Sol Newman was born on August 15th, 1908. He grew up in Washington Heights, New York, the youngest of five surviving children in a large Jewish family. Early on Newman developed a passionate love of baseball, the Brooklyn Dodgers in particular, and the English language. He wrote plays, poems, and novels all his life and was a gifted storyteller. Newman earned a Bachelor’s and Master’s degree from Southern Connecticut State College. It was this experience - getting an education surrounded by like-minded socialists and Marxists - that influenced his move back to New York to work as a Taxi Driver and help run the local Transport Workers Union and American Federation of Labor offices. At the same time, Newman had also become a card-carrying member of the Communist Party of the USA where he worked in the agitation and propaganda unit.
After hearing news of the Spanish coup d’état by nationalist forces from friends and co-workers, Newman resolved to go to Spain and sailed aboard the French Line ship SS Ile de France to France on February 20th, 1937. In France, Newman spent a week in Paris pretending to be a tourist, before trekking over the French-Spanish border into Spain, so that he could enlist with the 1st Regiment de Tren, 2nd Squadron. This specific squadron was a unit of truck drivers, transporting Spanish and International fighters to the front.
In letters back home, Newman described his time in Spain as a mixture of relaxation and heavy, fatiguing work. Newman recalls his first week staying in an ex Duke’s former villa in Catalonia. There Newman and his fellow squad members threw lavish parties. Right after however, Newman described driving for 50 hours straight in preparation for the battle of Brunete. Newman spent the war transporting troops to and from Brunete, as well as Aragon and Madrid. It was at Brunete where Newman was pictured with some of his squad members and the famous poet and writer Langston Hughes.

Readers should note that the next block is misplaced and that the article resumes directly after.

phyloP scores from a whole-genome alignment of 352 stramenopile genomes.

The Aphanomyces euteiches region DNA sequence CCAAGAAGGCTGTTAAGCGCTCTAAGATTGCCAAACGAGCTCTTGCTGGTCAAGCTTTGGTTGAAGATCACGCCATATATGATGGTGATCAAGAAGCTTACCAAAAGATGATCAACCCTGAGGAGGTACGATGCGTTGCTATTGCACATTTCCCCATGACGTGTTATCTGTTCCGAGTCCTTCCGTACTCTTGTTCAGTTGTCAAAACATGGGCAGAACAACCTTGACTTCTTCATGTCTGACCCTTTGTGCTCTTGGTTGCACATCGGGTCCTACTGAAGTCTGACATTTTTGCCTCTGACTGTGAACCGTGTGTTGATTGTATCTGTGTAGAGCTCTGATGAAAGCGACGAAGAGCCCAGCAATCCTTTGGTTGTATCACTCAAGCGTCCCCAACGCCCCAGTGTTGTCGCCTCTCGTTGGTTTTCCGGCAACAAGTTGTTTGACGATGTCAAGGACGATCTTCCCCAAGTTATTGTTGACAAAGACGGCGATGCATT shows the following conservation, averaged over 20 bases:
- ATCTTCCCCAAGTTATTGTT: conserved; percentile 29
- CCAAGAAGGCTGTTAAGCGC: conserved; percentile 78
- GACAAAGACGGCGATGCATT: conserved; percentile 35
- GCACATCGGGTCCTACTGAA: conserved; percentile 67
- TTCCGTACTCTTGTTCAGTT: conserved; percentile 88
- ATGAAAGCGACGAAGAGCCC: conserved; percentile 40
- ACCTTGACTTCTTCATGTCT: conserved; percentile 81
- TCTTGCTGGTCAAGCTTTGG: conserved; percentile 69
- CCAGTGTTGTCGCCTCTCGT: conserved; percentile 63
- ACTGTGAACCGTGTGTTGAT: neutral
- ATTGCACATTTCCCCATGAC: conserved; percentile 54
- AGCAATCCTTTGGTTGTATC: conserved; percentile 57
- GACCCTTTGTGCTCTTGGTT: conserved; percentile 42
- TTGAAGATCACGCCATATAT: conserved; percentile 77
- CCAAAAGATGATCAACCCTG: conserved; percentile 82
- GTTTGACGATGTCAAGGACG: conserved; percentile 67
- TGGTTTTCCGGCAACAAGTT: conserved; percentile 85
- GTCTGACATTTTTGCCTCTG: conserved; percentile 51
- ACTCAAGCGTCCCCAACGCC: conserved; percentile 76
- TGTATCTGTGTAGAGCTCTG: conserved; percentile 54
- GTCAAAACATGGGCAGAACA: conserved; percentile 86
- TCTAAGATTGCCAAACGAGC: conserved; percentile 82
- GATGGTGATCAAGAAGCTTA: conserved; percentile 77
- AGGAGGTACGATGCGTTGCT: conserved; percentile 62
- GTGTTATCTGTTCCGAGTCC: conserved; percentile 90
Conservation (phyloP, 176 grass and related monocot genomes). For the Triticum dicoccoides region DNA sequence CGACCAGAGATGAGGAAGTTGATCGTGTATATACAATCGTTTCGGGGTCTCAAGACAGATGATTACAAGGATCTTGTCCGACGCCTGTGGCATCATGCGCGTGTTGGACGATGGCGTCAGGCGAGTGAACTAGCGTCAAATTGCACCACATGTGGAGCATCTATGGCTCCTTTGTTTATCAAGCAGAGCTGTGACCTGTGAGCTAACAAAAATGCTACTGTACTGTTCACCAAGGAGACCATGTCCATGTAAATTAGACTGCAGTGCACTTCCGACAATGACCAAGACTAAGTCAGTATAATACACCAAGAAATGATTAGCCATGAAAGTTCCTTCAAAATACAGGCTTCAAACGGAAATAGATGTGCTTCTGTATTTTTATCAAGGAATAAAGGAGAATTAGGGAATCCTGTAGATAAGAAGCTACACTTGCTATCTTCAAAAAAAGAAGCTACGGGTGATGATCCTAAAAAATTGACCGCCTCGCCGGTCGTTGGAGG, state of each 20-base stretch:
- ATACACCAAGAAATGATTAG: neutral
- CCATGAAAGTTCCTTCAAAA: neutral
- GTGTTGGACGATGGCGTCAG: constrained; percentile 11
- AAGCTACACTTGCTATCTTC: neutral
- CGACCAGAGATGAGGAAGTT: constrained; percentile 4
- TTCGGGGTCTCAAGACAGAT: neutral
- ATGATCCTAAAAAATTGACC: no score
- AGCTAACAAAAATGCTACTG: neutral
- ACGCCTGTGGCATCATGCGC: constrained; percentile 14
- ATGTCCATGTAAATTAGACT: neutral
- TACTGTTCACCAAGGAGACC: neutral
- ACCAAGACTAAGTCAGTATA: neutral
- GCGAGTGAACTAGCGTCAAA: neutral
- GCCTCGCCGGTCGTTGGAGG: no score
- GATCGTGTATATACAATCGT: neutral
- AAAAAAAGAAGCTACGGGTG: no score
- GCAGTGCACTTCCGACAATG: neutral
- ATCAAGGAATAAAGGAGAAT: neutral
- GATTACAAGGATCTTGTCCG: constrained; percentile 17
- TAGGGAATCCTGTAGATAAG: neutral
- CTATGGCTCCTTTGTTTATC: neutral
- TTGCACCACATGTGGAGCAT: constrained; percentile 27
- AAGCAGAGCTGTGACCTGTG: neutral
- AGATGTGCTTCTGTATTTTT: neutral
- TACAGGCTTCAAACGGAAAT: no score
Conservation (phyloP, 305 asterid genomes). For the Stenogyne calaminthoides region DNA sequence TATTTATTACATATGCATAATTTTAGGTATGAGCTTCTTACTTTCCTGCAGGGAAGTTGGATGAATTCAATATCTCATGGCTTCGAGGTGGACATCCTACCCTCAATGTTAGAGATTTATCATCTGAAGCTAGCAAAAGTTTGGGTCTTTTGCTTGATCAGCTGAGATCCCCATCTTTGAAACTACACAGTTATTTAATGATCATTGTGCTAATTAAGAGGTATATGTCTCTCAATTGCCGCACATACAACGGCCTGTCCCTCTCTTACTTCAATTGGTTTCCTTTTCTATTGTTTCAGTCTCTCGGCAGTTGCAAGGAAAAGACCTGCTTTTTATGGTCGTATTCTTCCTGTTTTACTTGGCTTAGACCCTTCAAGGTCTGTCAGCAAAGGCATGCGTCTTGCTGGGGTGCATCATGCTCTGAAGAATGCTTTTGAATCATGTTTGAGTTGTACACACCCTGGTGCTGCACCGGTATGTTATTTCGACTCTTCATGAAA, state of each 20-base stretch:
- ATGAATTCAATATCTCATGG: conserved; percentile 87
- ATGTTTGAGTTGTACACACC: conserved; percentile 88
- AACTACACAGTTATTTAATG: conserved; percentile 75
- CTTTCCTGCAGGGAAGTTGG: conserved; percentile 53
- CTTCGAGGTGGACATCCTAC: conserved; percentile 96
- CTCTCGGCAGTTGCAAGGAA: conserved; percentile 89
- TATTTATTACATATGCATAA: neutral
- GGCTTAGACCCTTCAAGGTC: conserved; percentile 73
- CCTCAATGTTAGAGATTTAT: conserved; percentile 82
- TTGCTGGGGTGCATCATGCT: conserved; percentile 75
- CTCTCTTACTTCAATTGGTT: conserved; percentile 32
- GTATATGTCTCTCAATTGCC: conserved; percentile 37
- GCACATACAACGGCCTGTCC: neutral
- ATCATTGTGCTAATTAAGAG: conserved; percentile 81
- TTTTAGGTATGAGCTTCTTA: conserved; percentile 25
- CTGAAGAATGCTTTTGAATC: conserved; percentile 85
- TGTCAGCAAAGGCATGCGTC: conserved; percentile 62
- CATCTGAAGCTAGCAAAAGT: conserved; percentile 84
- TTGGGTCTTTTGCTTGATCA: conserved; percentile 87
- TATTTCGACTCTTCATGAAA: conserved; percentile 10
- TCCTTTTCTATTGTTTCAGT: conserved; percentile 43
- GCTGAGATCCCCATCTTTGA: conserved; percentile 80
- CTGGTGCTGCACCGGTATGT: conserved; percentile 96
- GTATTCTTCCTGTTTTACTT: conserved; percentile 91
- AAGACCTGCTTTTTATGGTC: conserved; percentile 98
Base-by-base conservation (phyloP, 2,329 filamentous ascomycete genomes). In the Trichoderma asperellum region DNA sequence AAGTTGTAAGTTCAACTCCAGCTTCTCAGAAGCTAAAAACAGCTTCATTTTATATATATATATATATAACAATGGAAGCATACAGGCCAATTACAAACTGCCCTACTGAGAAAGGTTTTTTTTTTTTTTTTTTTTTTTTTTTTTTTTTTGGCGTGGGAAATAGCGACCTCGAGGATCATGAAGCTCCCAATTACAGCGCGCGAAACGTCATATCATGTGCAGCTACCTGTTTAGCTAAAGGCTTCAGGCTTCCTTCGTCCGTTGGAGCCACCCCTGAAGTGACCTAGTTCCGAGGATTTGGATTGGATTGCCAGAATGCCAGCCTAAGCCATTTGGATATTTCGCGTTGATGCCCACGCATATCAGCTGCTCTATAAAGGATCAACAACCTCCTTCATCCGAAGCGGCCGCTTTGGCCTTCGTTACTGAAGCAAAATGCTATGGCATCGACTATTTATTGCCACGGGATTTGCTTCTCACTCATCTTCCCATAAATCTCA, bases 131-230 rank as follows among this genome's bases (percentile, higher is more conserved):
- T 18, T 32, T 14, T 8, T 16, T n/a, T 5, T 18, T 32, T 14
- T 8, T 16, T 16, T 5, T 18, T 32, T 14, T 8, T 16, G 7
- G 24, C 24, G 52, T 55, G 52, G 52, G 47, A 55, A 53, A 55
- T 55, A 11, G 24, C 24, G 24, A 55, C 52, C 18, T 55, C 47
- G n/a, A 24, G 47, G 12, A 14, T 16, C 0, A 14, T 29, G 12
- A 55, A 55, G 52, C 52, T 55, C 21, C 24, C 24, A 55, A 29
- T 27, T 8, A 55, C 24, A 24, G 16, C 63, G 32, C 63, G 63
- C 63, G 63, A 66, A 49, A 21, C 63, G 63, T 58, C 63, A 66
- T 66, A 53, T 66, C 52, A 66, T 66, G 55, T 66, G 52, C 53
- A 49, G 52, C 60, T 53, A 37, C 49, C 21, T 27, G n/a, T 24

When not driving or fighting, Newman spent his free time editing a paper for the members of his unit and also wrote poems and stories for various newspapers throughout the US. Newman even got one of his stories, titled Smudge on a Chinese Rug, published in Esquire Magazine while still fighting in Spain.
Newman went back home in October of 1938 aboard the SS Paris for his father’s funeral and proceeded to stay in the United States. He got his old job as a taxi organizer for the Transport Workers Union in New York, and it was here, at a taxi strike in the Spring of 1940, that Newman met his future wife Edie. Once they got married the Newmans moved to New Haven, where Sol got a job working at the Yale University Press, and the New Haven Courier. It was here that Newman was investigated by the US Government for ties to Communism, and actively protested the Mccarthy trials, as well as the arrests of Ethel and Julian Rosenberg. Sol continued to be an ardent supporter of the Lincoln Brigade and its veterans, and a passionate socialist, who was even investigated by the government for his ties to the CPUSA. After a long life in New Haven, Sol and his wife Edie moved to the Meriter Retirement Home in Madison, Wisconsin, where he died on March 9th, 1999, at the age of 90. He is survived by three children, three grandchildren, and two great-grandchildren, and even asked that donations be made in his name to the Abraham Lincoln Brigade Archives.
Sol Newman, 29. Apr. 2021; ALBA 081; Sol Newman Papers: Fishman; Tamiment Library/Robert F. Wagner Labor Archives, New York University, http://dlib.nyu.edu/findingaids/html/tamwag/alba_081/.
“Newman, Sol.” SIDBRINT, University of Barcelona,
RGASPI Fond 545, Opis 6, Delo 561, II.23 (fiche); Opis 6, Delo 953, II. 59